Published on April 6, 2021
The View from my Seat
Hello, is this a human doctor or just a voice?
By Ernie Williamson / The Bulletin
How many times have you heard these dreaded recorded words when calling your doctor’s office?
“Please listen carefully because our menu has changed.”
If you have health issues as I do, you know that this introductory message means chances of speaking to a real human in your doctor’s office in the near future are slim.
The rest of the recorded message typically goes like this:
“If this is an emergency, please call 911.
If you are a physician, please press 1.
If you want to schedule, change or cancel an appointment, please press 2.
If you want a refill, please press 3.
For lab test results, please press 4.”
All this sounds organized and efficient. But we know better.
In reality, communication with doctors’ offices by phone is difficult. You can leave all the messages you want on automated systems, but all you are likely to get in return is frustration. You seldom get a callback as fast as you want … or need.
In fairness, it is not all the fault of doctors or their staffs.
Mary Pat Whaley, a physician herself, says calls have increased at a pace that has overwhelmed doctors’ offices.
Without automated systems, staff would spend their time answering the phone, not helping patients.
The number of prescriptions dispensed in the U.S. increased from 3.95 billion in 2009 to 4.22 billion in 2019.
The increase means a doctor’s office receives more refill requests from patients and pharmacies, more calls from people with questions about their prescription and, yes, more callbacks from patients asking to change their prescriptions once they discover the price.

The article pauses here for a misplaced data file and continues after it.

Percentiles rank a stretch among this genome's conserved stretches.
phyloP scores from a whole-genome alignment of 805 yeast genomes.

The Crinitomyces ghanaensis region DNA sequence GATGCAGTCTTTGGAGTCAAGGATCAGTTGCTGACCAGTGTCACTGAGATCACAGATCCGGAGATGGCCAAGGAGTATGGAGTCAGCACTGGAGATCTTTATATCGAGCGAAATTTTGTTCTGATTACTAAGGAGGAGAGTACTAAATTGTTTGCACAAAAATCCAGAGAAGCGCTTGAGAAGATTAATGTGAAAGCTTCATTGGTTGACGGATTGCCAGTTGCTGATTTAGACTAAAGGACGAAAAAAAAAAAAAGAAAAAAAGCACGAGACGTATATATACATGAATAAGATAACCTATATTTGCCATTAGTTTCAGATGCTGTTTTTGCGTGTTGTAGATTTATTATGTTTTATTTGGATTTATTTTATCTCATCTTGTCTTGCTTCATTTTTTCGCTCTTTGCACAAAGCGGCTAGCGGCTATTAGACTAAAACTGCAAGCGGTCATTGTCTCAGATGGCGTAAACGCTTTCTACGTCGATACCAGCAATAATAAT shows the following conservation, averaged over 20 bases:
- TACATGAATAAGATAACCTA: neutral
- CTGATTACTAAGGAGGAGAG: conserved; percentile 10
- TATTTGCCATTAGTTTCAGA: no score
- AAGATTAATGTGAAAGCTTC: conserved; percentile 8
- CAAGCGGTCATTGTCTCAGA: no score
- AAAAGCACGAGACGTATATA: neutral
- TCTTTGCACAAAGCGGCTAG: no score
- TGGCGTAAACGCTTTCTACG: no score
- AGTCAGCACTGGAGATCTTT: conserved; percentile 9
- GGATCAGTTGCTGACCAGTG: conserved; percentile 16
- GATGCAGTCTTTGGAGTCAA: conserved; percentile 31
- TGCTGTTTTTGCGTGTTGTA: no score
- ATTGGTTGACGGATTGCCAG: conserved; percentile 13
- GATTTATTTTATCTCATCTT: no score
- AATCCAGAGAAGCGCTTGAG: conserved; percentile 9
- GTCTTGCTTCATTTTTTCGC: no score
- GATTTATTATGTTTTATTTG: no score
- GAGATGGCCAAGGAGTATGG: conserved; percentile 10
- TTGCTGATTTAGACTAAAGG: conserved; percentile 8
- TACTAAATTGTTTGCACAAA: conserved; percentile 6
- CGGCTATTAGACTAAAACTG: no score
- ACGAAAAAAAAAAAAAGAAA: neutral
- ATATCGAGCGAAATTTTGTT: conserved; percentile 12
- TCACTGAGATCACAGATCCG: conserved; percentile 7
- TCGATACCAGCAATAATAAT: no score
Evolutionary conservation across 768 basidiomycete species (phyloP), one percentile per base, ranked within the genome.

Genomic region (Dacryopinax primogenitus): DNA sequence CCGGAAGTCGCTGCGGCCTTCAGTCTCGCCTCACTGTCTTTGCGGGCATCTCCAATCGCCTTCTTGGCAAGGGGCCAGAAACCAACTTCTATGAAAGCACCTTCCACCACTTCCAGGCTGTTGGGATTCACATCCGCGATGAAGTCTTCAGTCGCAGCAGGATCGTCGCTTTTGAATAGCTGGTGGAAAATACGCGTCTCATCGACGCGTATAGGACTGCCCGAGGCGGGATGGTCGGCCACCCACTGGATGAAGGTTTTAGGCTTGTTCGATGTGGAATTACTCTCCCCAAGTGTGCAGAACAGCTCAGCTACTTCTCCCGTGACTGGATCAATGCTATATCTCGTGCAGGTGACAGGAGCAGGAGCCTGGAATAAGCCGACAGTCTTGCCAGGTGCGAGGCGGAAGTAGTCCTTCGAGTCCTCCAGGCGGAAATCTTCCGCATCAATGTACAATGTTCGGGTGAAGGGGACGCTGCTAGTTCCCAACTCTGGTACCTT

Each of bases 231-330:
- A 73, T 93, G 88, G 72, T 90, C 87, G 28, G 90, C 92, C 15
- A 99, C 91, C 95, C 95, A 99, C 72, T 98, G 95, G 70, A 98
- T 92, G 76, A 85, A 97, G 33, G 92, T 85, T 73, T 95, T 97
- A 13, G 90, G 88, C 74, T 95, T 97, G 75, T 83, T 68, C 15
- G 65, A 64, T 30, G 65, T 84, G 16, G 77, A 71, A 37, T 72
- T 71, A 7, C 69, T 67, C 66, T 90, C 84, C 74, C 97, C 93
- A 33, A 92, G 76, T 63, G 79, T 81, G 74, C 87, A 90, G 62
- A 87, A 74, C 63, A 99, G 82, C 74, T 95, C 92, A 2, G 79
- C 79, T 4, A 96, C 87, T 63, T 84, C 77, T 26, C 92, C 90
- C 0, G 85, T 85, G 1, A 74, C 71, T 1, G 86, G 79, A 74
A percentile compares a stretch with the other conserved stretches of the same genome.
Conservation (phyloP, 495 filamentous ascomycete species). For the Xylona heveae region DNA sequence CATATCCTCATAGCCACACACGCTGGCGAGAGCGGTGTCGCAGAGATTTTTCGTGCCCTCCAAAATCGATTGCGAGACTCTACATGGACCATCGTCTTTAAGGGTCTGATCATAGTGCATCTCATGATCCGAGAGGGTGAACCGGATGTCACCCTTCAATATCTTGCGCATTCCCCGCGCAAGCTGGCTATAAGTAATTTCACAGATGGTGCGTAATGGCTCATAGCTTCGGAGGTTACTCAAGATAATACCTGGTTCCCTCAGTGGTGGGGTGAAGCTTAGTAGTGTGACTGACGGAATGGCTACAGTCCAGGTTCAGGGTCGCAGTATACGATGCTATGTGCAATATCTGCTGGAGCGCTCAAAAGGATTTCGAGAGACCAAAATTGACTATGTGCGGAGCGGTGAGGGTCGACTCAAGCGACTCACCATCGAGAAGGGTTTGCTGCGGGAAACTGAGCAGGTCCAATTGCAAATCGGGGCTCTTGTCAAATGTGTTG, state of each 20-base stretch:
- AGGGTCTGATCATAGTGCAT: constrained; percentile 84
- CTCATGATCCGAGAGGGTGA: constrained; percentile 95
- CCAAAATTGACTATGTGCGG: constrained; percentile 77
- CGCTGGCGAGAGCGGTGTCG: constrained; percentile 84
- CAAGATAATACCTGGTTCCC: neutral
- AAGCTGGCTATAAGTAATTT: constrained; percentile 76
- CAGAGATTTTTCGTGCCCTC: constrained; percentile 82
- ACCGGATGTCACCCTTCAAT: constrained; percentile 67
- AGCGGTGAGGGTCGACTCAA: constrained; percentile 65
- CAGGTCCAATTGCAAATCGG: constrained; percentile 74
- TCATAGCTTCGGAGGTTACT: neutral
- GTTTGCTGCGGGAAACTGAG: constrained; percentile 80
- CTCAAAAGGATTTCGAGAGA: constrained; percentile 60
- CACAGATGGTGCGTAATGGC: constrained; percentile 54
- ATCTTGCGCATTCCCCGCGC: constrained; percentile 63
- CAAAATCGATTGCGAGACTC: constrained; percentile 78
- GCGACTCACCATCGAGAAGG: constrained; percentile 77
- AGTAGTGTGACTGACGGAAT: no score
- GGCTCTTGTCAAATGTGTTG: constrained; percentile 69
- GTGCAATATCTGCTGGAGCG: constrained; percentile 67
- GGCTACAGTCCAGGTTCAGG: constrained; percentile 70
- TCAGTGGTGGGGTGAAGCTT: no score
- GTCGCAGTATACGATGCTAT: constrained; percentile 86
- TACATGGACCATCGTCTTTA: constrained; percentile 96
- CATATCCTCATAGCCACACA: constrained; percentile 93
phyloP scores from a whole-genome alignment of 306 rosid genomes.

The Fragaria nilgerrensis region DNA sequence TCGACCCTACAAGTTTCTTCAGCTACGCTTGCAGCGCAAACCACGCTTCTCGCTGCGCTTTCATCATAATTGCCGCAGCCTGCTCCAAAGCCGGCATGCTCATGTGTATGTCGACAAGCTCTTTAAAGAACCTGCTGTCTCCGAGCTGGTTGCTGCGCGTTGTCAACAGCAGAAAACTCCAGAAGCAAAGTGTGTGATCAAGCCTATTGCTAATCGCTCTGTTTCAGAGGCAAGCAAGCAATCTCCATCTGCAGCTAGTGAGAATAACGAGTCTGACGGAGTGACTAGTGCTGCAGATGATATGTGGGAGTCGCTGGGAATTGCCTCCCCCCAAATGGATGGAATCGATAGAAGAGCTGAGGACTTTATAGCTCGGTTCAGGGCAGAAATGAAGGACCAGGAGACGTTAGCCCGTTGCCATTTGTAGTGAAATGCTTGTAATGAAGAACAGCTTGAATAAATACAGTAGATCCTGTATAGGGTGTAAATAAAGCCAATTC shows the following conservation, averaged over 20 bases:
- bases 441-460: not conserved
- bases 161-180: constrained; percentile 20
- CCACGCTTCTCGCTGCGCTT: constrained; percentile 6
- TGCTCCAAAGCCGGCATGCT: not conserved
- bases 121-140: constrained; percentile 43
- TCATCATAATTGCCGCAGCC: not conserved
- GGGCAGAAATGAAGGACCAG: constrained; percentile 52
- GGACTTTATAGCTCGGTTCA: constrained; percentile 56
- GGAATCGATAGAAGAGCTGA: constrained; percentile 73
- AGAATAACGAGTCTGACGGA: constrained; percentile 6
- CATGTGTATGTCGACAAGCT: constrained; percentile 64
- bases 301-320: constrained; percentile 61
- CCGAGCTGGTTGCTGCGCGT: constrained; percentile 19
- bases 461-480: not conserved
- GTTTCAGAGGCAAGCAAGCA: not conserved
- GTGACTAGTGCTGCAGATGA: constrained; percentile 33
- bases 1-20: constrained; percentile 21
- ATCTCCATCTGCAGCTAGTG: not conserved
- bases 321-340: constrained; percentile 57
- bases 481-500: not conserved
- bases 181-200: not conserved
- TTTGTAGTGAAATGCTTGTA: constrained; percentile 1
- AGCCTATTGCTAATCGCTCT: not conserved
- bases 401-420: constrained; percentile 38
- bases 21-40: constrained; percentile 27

Whaley also says that in these tough economic times, many patients want medical advice over the phone in hopes of avoiding the co-pays or high deductibles that come with office visits.
I had been thinking about doing a column on automated phone systems in doctors’ offices for months, but I wasn’t moved to actually write about it until I struggled to get a simple lab test.
On a recent Wednesday morning, I was advised I needed a urinalysis. I was told by the doctor’s office that the form requesting the test had already been sent to a lab near my home.
No problem … so far. However, I went to the lab that afternoon and was told no order had been received.
The next day – Thursday - I called the doctor’s office. Unable to connect with a real person, I left a message and went back to the lab, assuming there was an order by now. I was wrong. Still no order.
I left another message at the doctor’s office. A nice lady called me back late Thursday afternoon and said they had straightened things out. The order had been sent.
Bright and early Friday morning I went for my lab test. Things hadn’t been straightened out. There was an order, but for the wrong test.
I made another call to a recorded message.
Fortunately, the lab was open Saturday, and the test was finally completed.
I am convinced that we could have gotten this done on Day 1 had I been able to speak directly to someone at either the doctor’s office or the lab.
While I am venting, let me share something that I am afraid may be a sign of things to come.
The lab had no receptionist. There was only a sign directing patients to fill out a form on a computer.
During my four trips to the lab, I had no one asking if I needed any help. I had no one to scream at.
The computer didn’t seem to care.
So, dutifully, each day I would fill out the computer form and wait an hour or so for a lab technician to poke her head into the waiting room and call my name … only to tell me there was no proper order.
As I write this column, it has been a week since the test was ordered.
I still don’t have results. I would call … aw, to heck with it.
I am just glad the test is for nothing too serious.
(Ernie Williamson welcomes reader input. Please contact Ernie at email@example.com. Or, send letters in care of The Bulletin, PO Box 2426, Angleton, TX. 77516)